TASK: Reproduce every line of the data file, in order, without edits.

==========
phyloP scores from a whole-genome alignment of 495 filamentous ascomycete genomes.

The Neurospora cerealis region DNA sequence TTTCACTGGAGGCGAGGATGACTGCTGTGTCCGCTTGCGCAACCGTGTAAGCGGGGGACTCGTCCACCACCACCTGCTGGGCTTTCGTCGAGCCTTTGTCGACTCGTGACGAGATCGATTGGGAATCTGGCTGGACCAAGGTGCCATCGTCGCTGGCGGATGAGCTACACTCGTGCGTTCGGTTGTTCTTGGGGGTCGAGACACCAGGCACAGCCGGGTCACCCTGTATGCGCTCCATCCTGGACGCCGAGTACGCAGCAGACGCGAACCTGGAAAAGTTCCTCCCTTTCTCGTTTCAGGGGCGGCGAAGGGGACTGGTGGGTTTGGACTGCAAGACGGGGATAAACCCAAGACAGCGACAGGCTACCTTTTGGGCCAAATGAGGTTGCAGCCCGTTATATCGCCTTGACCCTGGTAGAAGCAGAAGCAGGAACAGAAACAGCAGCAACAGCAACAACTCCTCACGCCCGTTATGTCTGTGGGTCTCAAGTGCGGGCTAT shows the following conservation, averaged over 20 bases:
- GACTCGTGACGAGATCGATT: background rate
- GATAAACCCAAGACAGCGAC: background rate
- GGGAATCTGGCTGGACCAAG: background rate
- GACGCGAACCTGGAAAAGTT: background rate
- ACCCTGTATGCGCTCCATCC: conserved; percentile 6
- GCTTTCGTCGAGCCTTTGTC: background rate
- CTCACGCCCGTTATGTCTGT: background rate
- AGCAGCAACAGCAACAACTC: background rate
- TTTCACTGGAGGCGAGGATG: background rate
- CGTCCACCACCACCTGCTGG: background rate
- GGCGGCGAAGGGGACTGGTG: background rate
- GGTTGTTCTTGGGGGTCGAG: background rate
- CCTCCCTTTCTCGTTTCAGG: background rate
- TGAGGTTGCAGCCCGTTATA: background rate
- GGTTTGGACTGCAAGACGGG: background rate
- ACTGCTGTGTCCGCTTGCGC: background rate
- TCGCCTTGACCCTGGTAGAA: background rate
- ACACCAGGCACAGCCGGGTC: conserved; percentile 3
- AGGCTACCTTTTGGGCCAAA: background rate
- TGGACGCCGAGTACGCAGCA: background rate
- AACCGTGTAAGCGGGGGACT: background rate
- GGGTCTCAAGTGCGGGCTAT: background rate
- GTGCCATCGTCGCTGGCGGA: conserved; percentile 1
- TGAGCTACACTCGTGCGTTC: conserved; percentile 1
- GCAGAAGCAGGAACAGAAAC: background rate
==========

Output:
phyloP scores from a whole-genome alignment of 495 filamentous ascomycete genomes.

The Neurospora cerealis region DNA sequence TTTCACTGGAGGCGAGGATGACTGCTGTGTCCGCTTGCGCAACCGTGTAAGCGGGGGACTCGTCCACCACCACCTGCTGGGCTTTCGTCGAGCCTTTGTCGACTCGTGACGAGATCGATTGGGAATCTGGCTGGACCAAGGTGCCATCGTCGCTGGCGGATGAGCTACACTCGTGCGTTCGGTTGTTCTTGGGGGTCGAGACACCAGGCACAGCCGGGTCACCCTGTATGCGCTCCATCCTGGACGCCGAGTACGCAGCAGACGCGAACCTGGAAAAGTTCCTCCCTTTCTCGTTTCAGGGGCGGCGAAGGGGACTGGTGGGTTTGGACTGCAAGACGGGGATAAACCCAAGACAGCGACAGGCTACCTTTTGGGCCAAATGAGGTTGCAGCCCGTTATATCGCCTTGACCCTGGTAGAAGCAGAAGCAGGAACAGAAACAGCAGCAACAGCAACAACTCCTCACGCCCGTTATGTCTGTGGGTCTCAAGTGCGGGCTAT shows the following conservation, averaged over 20 bases:
- GACTCGTGACGAGATCGATT: background rate
- GATAAACCCAAGACAGCGAC: background rate
- GGGAATCTGGCTGGACCAAG: background rate
- GACGCGAACCTGGAAAAGTT: background rate
- ACCCTGTATGCGCTCCATCC: conserved; percentile 6
- GCTTTCGTCGAGCCTTTGTC: background rate
- CTCACGCCCGTTATGTCTGT: background rate
- AGCAGCAACAGCAACAACTC: background rate
- TTTCACTGGAGGCGAGGATG: background rate
- CGTCCACCACCACCTGCTGG: background rate
- GGCGGCGAAGGGGACTGGTG: background rate
- GGTTGTTCTTGGGGGTCGAG: background rate
- CCTCCCTTTCTCGTTTCAGG: background rate
- TGAGGTTGCAGCCCGTTATA: background rate
- GGTTTGGACTGCAAGACGGG: background rate
- ACTGCTGTGTCCGCTTGCGC: background rate
- TCGCCTTGACCCTGGTAGAA: background rate
- ACACCAGGCACAGCCGGGTC: conserved; percentile 3
- AGGCTACCTTTTGGGCCAAA: background rate
- TGGACGCCGAGTACGCAGCA: background rate
- AACCGTGTAAGCGGGGGACT: background rate
- GGGTCTCAAGTGCGGGCTAT: background rate
- GTGCCATCGTCGCTGGCGGA: conserved; percentile 1
- TGAGCTACACTCGTGCGTTC: conserved; percentile 1
- GCAGAAGCAGGAACAGAAAC: background rate